MOSCOW, November 7. /TASS/. The International Olympic Committee (IOC) considers the New York Times’ publication about the possible banning of Russia’s national anthem at the 2018 Winter Olympic Games in South Korea’s PyeongChang to be a premature speculation, the IOC press service told TASS.
On Monday, the New York Times alleged that "top officials for the International Olympic Committee are considering a menu of possible penalties against Russia for doping violations, including barring the country’s national anthem at the coming Winter Olympics and keeping its delegation of athletes out of the opening ceremony."
"This is all premature speculation before the two Commissions have even completed their work and before due process, to which any individual and organization is entitled, has been followed," the press service said.
The NYT’s article came out after the announcement of the first decision made by a disciplinary commission led by IOC member Denis Oswald, conducting doping investigations in connection with the Sochi Olympics. On November 1, the commission issued life bans to Russian cross-country skiers Alexander Legkov and Evgeniy Belov. A hearing of another four Russian skiers’ cases - Alexei Petukhov, Maksim Vylegzhanin, Yevgeniya Shapovalova and Yulia Ivanova - also took place on October 30 but the decision has not been announced yet.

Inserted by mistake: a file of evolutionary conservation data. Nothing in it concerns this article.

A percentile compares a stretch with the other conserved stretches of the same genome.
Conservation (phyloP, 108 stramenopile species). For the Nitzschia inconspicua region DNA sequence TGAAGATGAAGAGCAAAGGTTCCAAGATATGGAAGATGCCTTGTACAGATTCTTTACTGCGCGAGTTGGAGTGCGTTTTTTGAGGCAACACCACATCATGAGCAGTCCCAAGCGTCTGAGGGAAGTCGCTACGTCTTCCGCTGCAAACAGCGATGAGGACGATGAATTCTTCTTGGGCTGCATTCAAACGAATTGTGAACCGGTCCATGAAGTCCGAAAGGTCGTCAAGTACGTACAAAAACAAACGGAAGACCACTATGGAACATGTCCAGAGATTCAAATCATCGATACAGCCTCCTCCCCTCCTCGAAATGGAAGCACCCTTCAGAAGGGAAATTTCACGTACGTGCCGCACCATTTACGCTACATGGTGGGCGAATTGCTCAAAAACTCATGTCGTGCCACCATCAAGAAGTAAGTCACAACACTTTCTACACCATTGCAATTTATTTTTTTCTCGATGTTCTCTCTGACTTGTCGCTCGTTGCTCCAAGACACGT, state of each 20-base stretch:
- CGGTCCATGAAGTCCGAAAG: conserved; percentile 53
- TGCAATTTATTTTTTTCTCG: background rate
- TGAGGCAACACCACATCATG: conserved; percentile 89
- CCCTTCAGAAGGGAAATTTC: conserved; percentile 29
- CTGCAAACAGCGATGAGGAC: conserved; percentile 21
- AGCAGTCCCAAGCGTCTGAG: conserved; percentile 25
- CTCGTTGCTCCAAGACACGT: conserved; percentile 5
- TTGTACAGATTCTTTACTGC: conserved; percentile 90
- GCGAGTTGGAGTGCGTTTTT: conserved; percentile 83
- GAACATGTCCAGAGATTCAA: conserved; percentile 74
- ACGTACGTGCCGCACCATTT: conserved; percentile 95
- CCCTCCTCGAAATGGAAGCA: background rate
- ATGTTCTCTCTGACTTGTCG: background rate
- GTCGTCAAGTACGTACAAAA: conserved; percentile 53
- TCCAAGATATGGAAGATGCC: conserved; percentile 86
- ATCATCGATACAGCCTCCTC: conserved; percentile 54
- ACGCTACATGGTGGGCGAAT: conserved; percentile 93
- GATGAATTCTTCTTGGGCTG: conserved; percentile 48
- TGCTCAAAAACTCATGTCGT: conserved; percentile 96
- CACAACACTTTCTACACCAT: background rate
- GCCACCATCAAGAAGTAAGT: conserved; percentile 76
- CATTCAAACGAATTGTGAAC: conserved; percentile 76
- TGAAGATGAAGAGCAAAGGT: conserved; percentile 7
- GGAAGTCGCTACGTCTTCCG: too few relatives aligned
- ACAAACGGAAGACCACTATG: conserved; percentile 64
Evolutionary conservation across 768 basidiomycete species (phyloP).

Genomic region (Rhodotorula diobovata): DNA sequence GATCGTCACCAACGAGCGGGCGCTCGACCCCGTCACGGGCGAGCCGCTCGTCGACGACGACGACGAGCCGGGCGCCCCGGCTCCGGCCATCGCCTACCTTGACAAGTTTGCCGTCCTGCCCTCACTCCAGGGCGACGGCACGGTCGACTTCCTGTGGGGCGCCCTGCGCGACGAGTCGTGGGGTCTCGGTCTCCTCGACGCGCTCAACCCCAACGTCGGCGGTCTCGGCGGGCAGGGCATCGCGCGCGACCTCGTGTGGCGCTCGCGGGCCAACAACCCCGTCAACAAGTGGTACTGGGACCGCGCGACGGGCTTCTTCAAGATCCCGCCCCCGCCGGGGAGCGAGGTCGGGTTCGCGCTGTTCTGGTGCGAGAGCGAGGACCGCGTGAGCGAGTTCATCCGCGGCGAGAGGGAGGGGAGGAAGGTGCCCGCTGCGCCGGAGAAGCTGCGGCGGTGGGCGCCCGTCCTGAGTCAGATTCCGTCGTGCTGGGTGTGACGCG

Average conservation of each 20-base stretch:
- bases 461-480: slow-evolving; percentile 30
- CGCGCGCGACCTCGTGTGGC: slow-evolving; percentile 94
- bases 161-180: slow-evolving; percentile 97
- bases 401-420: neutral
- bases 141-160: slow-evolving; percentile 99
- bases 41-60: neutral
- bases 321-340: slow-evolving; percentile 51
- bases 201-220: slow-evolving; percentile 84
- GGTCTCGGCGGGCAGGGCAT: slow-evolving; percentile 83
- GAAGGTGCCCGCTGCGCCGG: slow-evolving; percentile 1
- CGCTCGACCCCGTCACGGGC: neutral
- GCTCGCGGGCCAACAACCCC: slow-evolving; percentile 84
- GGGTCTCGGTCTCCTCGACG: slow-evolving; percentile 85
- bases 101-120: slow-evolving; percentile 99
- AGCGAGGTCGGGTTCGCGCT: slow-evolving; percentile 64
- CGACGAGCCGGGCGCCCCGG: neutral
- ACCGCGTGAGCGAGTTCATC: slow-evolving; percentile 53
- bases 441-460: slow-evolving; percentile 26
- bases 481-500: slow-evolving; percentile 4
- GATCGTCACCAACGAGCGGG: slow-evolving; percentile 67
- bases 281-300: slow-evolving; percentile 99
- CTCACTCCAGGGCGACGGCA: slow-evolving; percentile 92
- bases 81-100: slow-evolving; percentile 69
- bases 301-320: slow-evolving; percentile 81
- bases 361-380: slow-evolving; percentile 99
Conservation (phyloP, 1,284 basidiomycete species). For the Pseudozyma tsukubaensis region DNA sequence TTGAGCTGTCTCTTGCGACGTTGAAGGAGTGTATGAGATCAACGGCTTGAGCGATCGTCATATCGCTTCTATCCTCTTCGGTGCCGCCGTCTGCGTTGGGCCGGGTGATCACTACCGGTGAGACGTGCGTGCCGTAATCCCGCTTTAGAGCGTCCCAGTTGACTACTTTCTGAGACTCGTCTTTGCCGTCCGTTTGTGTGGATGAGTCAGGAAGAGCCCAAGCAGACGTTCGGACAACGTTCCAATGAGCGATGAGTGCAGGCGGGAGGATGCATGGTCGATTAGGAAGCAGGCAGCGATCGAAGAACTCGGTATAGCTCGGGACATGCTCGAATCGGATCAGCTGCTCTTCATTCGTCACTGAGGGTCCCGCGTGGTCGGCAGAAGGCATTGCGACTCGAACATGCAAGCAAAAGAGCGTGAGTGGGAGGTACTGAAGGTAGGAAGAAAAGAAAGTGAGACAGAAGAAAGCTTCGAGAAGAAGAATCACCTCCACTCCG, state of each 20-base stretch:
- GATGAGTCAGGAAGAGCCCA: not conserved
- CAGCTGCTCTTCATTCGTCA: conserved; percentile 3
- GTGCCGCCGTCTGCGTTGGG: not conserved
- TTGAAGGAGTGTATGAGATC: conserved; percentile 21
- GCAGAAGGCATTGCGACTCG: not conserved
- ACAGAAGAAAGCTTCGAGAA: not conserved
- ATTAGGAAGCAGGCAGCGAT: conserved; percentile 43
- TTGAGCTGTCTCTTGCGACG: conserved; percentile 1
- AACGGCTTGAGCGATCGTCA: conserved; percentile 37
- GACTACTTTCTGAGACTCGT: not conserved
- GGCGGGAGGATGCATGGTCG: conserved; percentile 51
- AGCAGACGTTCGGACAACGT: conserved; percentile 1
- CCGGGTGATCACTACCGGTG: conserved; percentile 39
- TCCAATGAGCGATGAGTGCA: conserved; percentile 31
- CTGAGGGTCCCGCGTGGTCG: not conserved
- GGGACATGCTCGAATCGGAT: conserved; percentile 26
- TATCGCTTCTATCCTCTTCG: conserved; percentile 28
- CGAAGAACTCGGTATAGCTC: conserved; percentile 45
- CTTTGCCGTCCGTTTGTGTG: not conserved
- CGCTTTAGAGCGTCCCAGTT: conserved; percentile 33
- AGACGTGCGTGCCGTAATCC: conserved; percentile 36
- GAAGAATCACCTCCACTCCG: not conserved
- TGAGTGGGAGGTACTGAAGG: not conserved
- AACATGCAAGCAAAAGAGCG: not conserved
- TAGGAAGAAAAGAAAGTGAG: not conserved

On November 6, hearings of cases involving Russian gold and bronze medal winning skeleton athletes Alexander Tretyakov and Elena Nikitina, skeleton athletes Olga Potylitsina and Maria Orlova, silver medal winning speed skater Olga Fatkulina, speed skater Alexander Rumyantsev, as well as retired bobsleigh athletes Olga Stulneva and Alexander Zubkov.
Following the investigations conducted by the Oswald Commission and another commission chaired by Samuel Schmid, which has been looking into the possible involvement of the Russian Sports Ministry’s officials in covering up doping violations, a decision will be made concerning the Russian team’s participation in the 2018 Winter Olympic Games.